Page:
Reminding me more of his twit brother/cousin Chris.
    Mind you, bustling Billy Shorten could get a little more on the front foot with all this and spell out labor’s position more clearly.

  14. Regarding the Iranian matter- I don’t expect Mr Zarif would agree that any returned Iranian refugee is going to be persecuted.

    No official from any country is going to say…’Oh Yes we do persecute that minority group…or’ Yes, we will kill that person if they return to our country..’

    What terrible journalism…

  15. Yeah it’s just a fluff piece designed to boost Bishop’s tawdry foreign affairs credentials.
    Basically the iranians are saying “no problems love, we’ll look into it for you…” and then drop the issue as soon as she walks out the metaphorical door.

  16. So while Bruce Hawker was supposedly managing an election campaign, he kept a diary with a view to publication?

    Where does the ALP find these people? And why can’t they get them to sign confidentiality agreements?

  17. Nice work if you can get it

    [Members of the team hand-picked by the Abbott government to rein in spending will be paid $1500 a day.
    The Coalition’s election costings earmarked $1 million for the government-wide commission of audit, set up last week to consider ways to cut costs and privatise assets or services.]

    Read more: http://www.smh.com.au/federal-politics/political-news/auditors-to-be-paid-1500-a-day-to-recommend-spending-cuts-20131031-2wi2d.html#ixzz2jFBKngH9

  18. Noticed interesting tweet from Peter Slipper to journos last weekend

    [@jonathanvswan @jamesmassola Whilst you are at it, could you ask Entsch about his message to abbott night b4 #ashbygate broke. What was it?]

  19. Geez, how embarrassing was that student protest. One can only draw the following logical conclusion:

    Either University education standards have fallen so far under Labor’s years in power that the ASU couldn’t actually figure out that it was a Labor policy that they were protesting against, OR ELSE the ASU has finally given up on any pretence that it is not simply a student-funded arm of the Labor Party.

    Oh, and nice to see that wonderful symbol of middle-eastern protest, ‘the burning effigy’, being wheeled out on Australian streets by these champions of students rights.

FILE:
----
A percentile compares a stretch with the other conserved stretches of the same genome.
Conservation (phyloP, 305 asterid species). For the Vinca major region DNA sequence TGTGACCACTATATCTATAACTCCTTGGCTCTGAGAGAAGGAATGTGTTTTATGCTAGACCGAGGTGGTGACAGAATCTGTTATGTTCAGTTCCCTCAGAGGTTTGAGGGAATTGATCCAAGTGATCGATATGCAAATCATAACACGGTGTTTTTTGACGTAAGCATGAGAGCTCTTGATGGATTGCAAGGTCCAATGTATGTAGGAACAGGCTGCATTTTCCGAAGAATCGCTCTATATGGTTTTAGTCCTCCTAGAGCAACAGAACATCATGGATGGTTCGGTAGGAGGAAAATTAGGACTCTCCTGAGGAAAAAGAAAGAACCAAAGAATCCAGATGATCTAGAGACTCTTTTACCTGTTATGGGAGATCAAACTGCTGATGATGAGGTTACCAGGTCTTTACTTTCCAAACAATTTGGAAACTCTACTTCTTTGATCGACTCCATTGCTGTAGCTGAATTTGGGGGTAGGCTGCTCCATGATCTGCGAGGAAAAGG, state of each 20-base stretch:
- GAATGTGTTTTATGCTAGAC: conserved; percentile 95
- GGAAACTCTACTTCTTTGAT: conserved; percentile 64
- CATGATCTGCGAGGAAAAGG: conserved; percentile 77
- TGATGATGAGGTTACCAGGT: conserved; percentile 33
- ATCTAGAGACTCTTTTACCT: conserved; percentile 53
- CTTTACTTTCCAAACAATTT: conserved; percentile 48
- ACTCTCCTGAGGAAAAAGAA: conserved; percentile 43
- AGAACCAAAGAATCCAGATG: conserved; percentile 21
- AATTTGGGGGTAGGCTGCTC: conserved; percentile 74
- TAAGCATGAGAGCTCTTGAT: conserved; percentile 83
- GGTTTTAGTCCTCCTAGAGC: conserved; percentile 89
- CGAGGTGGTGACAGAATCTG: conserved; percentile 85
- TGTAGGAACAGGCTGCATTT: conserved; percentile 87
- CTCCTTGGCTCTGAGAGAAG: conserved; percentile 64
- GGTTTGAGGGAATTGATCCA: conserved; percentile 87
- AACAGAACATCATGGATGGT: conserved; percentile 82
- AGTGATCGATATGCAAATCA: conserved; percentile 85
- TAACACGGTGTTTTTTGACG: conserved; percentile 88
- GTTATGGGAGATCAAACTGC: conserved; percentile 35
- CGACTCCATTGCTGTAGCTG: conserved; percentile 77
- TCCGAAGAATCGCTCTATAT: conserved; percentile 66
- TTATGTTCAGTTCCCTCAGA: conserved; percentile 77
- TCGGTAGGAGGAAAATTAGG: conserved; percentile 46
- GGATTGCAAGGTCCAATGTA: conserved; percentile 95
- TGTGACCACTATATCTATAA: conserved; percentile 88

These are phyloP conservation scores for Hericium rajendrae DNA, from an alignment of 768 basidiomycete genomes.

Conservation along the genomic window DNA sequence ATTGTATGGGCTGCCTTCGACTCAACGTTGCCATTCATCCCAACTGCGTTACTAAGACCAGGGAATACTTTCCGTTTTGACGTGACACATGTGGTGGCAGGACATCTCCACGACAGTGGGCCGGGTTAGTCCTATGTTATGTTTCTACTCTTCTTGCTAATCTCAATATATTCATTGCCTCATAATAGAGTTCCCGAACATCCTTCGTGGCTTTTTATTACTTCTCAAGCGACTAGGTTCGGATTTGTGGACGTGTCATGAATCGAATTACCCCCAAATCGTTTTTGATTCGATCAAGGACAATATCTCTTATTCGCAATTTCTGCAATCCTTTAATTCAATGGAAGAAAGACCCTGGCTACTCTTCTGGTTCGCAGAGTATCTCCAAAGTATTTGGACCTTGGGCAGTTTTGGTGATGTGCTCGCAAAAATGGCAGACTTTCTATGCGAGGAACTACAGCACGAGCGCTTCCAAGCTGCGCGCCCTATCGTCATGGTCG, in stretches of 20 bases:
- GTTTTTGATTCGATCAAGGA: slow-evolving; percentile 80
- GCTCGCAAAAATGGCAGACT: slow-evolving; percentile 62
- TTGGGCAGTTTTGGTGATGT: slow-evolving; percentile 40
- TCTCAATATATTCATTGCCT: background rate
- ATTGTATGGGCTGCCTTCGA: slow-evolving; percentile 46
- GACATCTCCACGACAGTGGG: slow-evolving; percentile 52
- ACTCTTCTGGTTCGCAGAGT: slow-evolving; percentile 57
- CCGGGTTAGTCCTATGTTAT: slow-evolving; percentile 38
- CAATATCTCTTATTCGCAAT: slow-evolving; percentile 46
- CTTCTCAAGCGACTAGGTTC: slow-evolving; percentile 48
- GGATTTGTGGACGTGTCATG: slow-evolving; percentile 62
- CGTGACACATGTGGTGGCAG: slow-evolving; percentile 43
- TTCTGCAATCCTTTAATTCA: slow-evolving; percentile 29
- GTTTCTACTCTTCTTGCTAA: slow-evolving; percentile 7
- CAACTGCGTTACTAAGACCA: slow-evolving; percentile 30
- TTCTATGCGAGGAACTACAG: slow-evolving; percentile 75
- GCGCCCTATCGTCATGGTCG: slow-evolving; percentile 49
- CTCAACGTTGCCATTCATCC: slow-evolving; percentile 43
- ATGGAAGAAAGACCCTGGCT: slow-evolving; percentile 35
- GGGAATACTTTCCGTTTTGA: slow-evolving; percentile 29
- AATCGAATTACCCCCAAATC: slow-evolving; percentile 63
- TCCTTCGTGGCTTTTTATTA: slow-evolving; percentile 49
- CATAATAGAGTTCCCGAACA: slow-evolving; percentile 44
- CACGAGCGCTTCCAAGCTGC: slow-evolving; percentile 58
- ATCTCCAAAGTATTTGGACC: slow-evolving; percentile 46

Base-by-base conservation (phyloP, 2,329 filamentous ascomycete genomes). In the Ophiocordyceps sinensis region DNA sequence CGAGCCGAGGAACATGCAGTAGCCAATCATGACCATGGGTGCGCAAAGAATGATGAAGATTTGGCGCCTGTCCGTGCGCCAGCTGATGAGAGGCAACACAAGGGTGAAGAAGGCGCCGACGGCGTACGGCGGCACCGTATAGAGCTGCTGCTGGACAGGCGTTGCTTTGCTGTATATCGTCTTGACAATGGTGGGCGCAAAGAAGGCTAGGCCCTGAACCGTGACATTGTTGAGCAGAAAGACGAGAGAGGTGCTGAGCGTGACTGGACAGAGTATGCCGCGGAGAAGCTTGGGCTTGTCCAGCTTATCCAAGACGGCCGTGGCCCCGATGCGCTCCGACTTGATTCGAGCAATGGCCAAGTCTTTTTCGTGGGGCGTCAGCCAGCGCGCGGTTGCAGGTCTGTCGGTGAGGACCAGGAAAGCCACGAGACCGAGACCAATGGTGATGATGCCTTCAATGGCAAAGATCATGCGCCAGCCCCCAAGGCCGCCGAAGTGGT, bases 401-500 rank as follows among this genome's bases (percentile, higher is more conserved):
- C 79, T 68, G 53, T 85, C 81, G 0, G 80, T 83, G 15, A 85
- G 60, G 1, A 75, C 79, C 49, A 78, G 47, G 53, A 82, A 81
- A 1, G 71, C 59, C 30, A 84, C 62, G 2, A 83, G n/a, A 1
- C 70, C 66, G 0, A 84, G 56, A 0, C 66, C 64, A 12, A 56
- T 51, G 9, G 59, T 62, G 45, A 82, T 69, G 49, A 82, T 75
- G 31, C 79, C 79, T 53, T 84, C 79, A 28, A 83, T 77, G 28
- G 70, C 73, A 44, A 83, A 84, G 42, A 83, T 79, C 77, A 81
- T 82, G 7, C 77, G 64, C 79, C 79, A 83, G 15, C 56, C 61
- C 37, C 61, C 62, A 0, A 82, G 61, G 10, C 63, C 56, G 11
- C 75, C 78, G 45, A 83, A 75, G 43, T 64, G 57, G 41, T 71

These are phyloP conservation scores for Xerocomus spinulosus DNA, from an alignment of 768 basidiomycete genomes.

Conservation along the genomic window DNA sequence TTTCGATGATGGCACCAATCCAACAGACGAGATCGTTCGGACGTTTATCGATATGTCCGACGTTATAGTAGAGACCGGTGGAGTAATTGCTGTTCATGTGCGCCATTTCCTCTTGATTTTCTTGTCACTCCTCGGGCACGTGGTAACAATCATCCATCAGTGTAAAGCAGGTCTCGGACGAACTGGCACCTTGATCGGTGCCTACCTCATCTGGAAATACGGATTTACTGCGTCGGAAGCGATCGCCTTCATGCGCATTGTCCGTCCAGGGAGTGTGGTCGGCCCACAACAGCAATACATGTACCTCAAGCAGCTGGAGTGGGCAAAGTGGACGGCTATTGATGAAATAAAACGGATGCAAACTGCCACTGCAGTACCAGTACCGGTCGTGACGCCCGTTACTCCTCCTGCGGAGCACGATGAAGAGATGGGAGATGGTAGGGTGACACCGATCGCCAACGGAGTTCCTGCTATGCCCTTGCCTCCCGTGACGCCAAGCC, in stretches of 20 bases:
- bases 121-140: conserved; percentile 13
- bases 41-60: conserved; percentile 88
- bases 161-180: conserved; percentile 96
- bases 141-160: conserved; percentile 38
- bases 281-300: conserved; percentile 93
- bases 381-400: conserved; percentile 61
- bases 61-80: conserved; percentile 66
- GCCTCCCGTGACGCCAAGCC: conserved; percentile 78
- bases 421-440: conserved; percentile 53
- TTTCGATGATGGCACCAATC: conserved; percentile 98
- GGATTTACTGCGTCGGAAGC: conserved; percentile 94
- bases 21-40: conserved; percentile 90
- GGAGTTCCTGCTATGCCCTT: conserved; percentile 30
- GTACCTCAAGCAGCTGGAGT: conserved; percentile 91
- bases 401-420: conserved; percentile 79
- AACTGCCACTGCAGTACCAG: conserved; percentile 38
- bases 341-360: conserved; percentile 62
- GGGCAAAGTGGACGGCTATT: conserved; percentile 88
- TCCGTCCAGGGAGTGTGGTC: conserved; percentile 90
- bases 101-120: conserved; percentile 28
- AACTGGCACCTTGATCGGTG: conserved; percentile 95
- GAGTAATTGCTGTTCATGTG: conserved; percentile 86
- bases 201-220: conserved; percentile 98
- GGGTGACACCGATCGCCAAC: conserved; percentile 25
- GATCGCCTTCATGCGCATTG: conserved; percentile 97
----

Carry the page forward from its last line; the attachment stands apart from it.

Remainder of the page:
And the silence from the usual social media band of lefties is deafening. Obviously in their worlds joke menus = bad, but burning effigies = perfectly fine.

    Embarrassing for all of you.

  20. [An academic study has found that 32% of articles dismissed or questioned the link between human activity and climate change]


    [The report also found large geographical disparities in coverage of climate science. While the Sydney Morning Herald was most likely to prominently place stories about climate science, followed by the Australian, the West Australian and the NT News had very little news on the topic.

    “Andrew Bolt is the dominant voice on climate science by a long way, although I wouldn’t personalise it on him because it’s the editors and corporate managers who give him the space in the newspaper,” Wendy Bacon, author of the report, told Guardian Australia.

    “There’s an editorial decision to heavily promote him and people like Piers Akerman and Miranda Divine, who are vehemently angry with climate scientists.”]

  21. Related to my #36, I watched the Lateline i.v. with the Chair of the new Audit Commission last night, and it became obvious that he does not accept the science or theory of AGW. Suspect that he is one of the supporters of the do-nothings and would be encouraging Coalition to withdraw support for any action at all.